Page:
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Tuesday, January 12, 2016

Quick posts: Do you need an Air Compressor? Inflation vs Ride comfort?

I recently read a question from a Class-A motorhome owner about the need for carrying your own air compressor. My thoughts and reply to the question:

 If you run the 10% extra pressure (above the minimum required to support the actual tire load) I and others suggest, and if you keep an eye on your pressure every travel day with your TPMS, you should get plenty of warning on when you will need to add air. While +/- a couple psi is normal for temperature variation, if you see a 5% loss one day and another couple the next, etc., then that should be a warning that you have a leak, which indicates some problem that needs to be addressed sooner rather than later. Once you see -5%, simply stop at the next fuel stop and use the high pressure that is available at truck stops.

People need to remember that it is normal for tires to lose between 1% and 2% of their inflation pressure each month (adjusting for temperature and barometric pressure variation). This is the result of the molecules of air moving out between the spaces between rubber molecules. I also note the concern about most small compressors not being able to inflate a large tire that has lost a lot of air.

If you have lost sufficient air to be more than 10% below what is needed to support the load, you really do have a problem that more than likely needs professional service, not simply a "top off" of air. If you have lost 20%  or more, you should not be driving on that tire and also should not be inflating your tire outside a service center tire safety cage, as running a tire very low may have damaged the steel body cords to the point that the tire might explode when being inflated and result in injury.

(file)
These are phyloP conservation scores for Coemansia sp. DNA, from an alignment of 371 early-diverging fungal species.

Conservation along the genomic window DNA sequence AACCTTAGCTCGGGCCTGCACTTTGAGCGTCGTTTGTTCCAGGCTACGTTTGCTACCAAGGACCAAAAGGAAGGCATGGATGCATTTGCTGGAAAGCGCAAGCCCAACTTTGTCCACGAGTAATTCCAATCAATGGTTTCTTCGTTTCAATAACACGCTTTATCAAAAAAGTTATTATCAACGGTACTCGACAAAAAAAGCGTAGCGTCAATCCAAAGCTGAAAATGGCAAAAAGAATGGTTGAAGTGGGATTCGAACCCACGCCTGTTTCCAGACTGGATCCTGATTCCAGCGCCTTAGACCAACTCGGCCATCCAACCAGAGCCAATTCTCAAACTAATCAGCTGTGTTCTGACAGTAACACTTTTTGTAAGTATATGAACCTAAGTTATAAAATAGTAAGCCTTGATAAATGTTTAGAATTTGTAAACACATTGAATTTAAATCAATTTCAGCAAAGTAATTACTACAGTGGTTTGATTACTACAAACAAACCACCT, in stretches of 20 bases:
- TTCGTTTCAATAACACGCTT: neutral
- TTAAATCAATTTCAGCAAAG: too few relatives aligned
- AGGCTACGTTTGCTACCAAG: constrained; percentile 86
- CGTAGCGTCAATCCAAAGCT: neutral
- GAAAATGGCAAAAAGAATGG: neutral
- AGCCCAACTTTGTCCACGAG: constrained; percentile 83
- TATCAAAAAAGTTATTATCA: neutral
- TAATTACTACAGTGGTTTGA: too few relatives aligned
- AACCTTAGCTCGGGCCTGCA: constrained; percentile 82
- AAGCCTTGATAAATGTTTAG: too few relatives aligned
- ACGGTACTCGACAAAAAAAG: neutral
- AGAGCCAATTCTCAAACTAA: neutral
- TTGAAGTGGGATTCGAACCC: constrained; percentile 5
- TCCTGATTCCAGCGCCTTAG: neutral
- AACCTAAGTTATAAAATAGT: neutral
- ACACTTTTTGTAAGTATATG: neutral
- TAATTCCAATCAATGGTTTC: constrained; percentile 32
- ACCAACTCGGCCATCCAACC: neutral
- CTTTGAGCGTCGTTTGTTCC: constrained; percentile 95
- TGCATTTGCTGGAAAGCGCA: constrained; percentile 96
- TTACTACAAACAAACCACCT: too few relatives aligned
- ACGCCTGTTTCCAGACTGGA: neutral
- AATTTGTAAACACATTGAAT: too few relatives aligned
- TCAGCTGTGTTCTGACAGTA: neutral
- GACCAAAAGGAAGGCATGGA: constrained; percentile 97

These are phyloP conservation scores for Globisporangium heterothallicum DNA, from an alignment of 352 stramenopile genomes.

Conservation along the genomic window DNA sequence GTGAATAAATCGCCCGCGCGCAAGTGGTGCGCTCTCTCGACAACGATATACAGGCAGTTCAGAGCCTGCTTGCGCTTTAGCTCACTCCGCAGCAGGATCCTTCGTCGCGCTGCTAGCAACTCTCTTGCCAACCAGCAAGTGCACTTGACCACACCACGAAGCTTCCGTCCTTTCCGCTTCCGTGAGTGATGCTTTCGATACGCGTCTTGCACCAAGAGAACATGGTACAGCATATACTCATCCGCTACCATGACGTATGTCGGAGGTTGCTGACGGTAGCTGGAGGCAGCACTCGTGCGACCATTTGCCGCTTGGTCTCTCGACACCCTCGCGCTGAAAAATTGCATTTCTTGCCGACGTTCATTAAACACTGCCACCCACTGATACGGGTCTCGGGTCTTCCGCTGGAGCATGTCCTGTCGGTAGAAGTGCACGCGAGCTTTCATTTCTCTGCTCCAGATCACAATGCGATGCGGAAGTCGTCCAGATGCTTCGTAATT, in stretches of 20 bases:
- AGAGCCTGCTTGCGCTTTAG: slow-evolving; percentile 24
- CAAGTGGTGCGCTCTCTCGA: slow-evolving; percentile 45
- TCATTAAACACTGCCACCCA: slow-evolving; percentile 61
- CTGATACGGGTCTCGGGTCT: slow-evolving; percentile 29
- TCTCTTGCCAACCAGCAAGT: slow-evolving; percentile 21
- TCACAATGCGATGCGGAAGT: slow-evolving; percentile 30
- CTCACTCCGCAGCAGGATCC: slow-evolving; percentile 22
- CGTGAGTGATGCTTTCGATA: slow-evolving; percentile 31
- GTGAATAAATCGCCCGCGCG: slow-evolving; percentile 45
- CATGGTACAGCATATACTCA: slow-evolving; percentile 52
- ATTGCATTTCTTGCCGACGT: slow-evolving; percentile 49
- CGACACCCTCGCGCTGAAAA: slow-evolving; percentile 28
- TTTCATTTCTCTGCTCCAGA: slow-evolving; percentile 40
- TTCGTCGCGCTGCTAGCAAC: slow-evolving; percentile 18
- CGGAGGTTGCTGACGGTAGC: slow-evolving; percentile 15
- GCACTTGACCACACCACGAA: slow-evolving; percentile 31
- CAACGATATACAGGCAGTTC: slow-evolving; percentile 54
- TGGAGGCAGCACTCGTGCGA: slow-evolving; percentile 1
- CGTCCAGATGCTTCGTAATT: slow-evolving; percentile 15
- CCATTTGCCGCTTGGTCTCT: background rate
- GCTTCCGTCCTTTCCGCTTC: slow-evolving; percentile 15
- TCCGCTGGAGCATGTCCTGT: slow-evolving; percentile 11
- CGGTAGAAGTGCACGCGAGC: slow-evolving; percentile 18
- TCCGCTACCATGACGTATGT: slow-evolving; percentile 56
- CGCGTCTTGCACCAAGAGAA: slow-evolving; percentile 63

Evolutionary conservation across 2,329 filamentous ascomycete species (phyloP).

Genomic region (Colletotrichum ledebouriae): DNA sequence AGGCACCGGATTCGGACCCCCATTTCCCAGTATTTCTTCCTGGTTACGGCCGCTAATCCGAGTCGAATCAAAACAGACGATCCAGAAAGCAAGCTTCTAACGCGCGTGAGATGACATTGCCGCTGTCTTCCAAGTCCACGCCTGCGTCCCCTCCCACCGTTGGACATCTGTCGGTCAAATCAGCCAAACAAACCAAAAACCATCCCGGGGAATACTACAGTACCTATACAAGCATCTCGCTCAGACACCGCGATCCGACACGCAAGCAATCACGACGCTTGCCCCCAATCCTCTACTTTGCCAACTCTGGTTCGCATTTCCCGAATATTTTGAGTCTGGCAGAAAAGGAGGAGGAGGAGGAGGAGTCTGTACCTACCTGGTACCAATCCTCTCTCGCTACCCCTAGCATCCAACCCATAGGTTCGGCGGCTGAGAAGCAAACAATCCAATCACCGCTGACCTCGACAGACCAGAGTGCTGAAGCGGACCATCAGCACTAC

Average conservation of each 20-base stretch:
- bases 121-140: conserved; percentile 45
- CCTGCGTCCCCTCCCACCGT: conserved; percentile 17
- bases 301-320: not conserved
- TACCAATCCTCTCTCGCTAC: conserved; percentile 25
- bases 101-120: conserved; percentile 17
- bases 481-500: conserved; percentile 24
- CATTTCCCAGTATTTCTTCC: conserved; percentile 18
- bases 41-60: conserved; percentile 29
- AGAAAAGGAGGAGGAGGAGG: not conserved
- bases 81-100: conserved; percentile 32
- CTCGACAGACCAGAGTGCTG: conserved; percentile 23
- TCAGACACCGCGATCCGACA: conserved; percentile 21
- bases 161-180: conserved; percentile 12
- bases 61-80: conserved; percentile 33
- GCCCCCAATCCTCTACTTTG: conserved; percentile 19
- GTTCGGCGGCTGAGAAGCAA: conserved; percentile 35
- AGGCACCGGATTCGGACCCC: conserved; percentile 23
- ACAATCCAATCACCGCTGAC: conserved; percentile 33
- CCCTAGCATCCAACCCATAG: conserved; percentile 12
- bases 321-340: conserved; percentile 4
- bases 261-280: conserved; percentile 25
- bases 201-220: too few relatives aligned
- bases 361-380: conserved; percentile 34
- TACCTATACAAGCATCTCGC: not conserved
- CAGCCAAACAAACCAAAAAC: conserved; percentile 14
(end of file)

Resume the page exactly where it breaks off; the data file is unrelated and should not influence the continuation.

I also read a question about running the exact air pressure needed to support the tire load. Following this practice creates a couple problems:

1. Every time the temperature changes 10°F, your pressure will also change about 2%, which could mean you would be running your tires under-inflated. Not a real big deal, but every mile of operation in overload may consume part of the tire life with the potential of having an early failure.

2. I believe that you would soon tire of constantly adjusting your tire pressure up or down one or two psi every day. When you get tired of this constant effort, I am afraid there may be a tendency to forgo checking and adjusting the air. This could lead to a failure when you go an extended time without checking your pressure. This is why I suggest the 10% margin.

Of course this raises the question from some about increased inflation causing hard ride. Now, running higher pressure could lead to a harder ride, but while I believe that running more air than the minimum needed to support the load may theoretically contribute to a harsher ride, I doubt that there are many riding in Class-A RVs who can feel a 5 psi or maybe even a 10 psi difference in a controlled blind test. This 5% or 10% translates to a 1 to 3 psi difference in a car, and I have seen many people unable to notice changes of 5 to 15 psi (20% to 50%) in passenger car operation.

See my post about not getting your "shorts in a bunch" about air pressure.

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  1. I have a 1989 Coachmen on a Ford E350 chassis. The rims are stamped at 65 psi. Can I run at 5 to 10 psi higher?

  2. Your cold inflation should be no higher than the pressure identified by the wheel manufacturer.

  3. I think an air compressor can do great job here.By air compressor you can solve this kind of problem


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